Volunteer Engagement for Groundups



Are you a new groundup founder? After identifying the needs on the ground, working out the details of your proposal, gathering essential resources, and narrowing down the beneficiary group, you’re finally ready to start your groundup! It’s now time to invite volunteers to join in. However, you realise that you do not know where to start!

Or perhaps you have embarked on your groundup journey for a while now, and you realise your relationships with your volunteers are weakening as they share that their work and life commitments are getting in the way.

We are here to help! Before we get into the nitty gritty details, let's start off with an insightful quote, “Free choice is the coin of the realm. Donors give because they choose to do so. Volunteers work of their own volition” - Peter Frumkin.

With reference to the quote, what distinguishes the nonprofit sector from other sectors, is arguably, its altruistic nature. By embracing a voluntary culture, nonprofit organisations do not oblige people to work within the sector. Essentially, volunteers make up the backbone of the nonprofit sector, and they serve causes out of their free will.

In view of this, volunteer management is challenging as there is a need to manage the non-obligatory/ contractual relationship of volunteering, with the goal to deliver results and get things done.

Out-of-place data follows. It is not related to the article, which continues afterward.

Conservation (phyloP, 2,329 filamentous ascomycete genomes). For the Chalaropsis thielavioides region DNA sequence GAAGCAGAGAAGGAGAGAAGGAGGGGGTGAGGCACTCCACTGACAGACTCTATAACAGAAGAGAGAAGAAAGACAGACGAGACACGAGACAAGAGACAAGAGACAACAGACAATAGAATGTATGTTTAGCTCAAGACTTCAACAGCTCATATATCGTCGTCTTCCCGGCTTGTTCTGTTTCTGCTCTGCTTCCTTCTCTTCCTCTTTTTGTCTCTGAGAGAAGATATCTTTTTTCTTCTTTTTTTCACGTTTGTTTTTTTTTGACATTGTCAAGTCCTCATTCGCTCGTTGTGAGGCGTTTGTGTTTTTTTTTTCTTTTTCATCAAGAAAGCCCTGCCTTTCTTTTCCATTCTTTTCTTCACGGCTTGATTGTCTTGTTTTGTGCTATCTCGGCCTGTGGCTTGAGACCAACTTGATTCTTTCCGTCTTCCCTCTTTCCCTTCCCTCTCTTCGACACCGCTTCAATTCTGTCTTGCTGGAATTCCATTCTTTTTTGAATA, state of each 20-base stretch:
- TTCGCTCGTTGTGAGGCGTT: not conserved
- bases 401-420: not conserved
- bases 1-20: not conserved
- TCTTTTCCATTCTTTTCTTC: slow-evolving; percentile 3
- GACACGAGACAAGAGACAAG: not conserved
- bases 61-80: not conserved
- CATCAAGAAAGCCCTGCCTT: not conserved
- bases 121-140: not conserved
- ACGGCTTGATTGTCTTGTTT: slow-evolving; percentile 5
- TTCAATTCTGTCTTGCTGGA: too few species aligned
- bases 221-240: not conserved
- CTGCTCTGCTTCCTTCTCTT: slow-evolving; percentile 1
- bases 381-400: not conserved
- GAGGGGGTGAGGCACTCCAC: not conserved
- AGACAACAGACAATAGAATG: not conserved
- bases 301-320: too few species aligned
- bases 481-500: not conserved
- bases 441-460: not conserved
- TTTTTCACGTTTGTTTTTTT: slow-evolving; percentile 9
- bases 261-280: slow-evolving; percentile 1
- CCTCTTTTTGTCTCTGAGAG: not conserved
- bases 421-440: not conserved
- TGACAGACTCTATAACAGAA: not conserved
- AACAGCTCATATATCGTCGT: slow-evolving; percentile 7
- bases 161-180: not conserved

While there are many other guides on the best practices of volunteer engagement, one simple concept that has really helped us is this - Your volunteers are people with emotions and interests. Investing in their happiness and engagement will lead to greater sustainability and success of your groundup! Here are some ideas:


1. See your volunteers as people, and not merely as manpower

A first step could be as simple as welcoming your new volunteers, for example, by arranging a groundup orientation. I’m certain many of us have been previous participants of such activities, with our first taste, perhaps in secondary school. In many organisations, it is a norm for the HR department to help integrate new employees with fun-filled orientations on their first day. The second and third days usually encompass sharing of the company mission, organisation structure and culture. This allows new employees to adapt and familiarise themselves. So why not organise orientations for your groundup too? Such orientations can also help volunteers transition into their new roles and make them feel welcomed.